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On the Nature of Monsoons

August 27, 2015 Hastings and Hastings

Monsoons have been around for ages. It comes from an Arabic word mausim which ultimately means season. Monsoons are traditionally categorized as seasonal storms involving reversing winds accompanied by corresponding changes in precipitation. They are also categorized by the added requirement that a monsoon must be associated with seasonal changes in atmospheric circulation and involve an incongruent heating of land and sea.  Hence where the name of the storm originates.

How Monsoons Work

Monsoons essentially are large scale sea breezes that interact with a land temperature that is significantly higher. This mechanism is why monsoons are so prevalent in the Arizona summer. Basically, large cold pressure systems originating near the California Coast and the Gulf Coast come in contact with the sweltering heat of the Arizona summer. As a result, monsoon storms develop. They are characterized by heavy rain fall, hot temperatures, and violent capricious winds.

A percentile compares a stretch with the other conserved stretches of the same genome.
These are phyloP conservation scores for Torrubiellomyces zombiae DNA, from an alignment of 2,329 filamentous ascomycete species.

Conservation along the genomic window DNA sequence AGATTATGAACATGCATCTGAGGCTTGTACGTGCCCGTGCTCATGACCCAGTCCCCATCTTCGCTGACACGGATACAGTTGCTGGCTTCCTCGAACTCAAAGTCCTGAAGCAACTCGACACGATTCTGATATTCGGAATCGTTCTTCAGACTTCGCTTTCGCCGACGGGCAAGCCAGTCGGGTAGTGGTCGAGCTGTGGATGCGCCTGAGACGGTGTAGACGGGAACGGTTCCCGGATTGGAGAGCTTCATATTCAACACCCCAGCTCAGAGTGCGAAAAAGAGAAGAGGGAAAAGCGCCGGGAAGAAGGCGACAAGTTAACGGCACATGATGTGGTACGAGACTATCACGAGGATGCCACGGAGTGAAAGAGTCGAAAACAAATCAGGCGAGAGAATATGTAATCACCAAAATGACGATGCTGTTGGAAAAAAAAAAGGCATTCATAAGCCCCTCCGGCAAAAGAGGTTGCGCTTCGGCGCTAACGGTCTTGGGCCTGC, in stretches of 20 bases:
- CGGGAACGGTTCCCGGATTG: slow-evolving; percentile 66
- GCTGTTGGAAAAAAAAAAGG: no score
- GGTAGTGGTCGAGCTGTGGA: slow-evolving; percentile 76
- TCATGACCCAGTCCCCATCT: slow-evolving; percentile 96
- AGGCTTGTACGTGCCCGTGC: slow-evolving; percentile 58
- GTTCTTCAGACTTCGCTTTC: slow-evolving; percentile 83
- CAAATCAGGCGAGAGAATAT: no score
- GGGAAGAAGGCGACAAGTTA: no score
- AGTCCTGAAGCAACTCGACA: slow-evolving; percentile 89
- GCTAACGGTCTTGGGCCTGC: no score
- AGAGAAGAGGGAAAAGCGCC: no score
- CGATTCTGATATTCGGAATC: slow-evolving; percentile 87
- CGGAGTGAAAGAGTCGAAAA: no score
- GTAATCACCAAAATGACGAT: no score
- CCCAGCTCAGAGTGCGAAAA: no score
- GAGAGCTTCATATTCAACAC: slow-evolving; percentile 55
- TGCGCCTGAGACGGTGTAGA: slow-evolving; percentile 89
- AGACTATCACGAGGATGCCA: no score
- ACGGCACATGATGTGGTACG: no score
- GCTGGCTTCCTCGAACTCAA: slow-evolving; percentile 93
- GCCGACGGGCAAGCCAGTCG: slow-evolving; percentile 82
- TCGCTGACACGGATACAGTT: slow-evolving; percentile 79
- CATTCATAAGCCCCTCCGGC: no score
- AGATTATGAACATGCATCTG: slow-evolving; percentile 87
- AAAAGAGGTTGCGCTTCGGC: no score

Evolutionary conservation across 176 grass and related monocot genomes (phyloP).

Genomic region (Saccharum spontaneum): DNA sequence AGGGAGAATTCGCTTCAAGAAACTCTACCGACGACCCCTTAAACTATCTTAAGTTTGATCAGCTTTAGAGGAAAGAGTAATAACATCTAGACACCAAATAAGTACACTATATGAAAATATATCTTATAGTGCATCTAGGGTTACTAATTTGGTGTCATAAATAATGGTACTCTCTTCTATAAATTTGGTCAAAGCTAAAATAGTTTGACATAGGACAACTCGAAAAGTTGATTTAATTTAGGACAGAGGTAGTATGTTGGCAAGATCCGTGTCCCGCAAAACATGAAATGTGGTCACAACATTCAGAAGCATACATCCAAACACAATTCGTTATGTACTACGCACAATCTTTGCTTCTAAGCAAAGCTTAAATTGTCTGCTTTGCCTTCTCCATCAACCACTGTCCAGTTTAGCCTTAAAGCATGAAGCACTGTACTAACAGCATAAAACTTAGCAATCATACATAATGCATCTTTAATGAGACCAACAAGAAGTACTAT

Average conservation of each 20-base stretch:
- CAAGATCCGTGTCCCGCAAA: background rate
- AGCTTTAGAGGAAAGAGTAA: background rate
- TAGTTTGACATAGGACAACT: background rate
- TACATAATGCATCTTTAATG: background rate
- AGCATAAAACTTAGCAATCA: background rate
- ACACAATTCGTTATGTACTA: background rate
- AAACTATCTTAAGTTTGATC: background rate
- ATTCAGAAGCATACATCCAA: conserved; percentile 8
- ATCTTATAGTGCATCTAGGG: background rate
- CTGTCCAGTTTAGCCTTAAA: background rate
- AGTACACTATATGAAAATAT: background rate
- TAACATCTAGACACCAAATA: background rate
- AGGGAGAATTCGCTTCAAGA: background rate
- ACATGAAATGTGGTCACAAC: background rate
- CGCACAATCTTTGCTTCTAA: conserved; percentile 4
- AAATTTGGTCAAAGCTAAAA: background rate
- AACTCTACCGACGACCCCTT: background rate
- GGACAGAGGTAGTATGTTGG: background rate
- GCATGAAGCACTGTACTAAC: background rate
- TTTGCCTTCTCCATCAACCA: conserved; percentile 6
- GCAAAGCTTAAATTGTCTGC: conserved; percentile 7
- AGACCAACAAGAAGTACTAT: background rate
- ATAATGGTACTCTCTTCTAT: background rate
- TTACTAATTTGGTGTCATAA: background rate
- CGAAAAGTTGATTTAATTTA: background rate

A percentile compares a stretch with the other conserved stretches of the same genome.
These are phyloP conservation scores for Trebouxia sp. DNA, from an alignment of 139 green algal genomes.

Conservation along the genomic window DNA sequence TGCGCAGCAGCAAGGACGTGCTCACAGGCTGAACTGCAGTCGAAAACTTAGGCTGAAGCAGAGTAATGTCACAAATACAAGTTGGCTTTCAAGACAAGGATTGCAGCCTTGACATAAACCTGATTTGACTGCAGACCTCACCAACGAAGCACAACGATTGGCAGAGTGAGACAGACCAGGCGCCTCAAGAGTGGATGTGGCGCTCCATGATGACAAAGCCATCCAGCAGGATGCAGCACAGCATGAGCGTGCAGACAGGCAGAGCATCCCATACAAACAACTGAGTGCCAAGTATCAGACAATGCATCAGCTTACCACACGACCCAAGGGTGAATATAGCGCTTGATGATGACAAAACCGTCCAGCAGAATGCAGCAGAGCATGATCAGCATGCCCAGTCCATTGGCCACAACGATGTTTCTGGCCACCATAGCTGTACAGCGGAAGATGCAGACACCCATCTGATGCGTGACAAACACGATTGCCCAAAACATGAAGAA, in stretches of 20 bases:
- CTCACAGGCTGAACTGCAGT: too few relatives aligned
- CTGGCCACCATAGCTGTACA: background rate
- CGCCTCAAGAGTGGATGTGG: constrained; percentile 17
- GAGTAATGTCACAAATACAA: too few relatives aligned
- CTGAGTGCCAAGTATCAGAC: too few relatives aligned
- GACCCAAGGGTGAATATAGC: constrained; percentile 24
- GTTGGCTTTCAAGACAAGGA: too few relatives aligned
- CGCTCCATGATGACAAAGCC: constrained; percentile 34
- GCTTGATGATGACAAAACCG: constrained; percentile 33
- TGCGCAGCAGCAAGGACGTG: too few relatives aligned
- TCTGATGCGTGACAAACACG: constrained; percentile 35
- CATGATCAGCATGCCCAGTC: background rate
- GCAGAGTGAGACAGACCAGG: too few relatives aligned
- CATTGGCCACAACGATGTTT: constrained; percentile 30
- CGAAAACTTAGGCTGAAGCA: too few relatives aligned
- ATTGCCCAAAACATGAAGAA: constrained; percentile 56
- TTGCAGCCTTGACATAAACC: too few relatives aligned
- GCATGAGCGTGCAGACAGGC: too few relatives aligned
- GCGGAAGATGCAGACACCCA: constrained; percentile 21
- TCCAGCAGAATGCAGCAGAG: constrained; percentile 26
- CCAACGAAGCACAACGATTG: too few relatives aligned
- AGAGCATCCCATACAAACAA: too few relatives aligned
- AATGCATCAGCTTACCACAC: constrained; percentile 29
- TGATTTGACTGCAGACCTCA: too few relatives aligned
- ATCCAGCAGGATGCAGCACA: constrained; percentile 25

Other Areas Prone to Monsoon

This should surprise no one but many of the areas prone to monsoons are almost identical to the Arizona desert, its climate, and its proximity to large bodies of water. For instance, Sub-Saharan Africa experiences almost identical monsoon storms as our Arizona desert. Also the Southern pacific yields monsoon storms all the time. India, the Bay of Bengal, and the Arabian Sea Branch all generate intense monsoon storms. 

How to Survive Monsoons

Simply put, stay indoors. Nothing good can be accomplished in a monsoon storm. The dust alone is enough to blind you or cause a car crash. If you encounter a monsoon head home as soon as possible to avoid the storm and remain safe from harm’s way.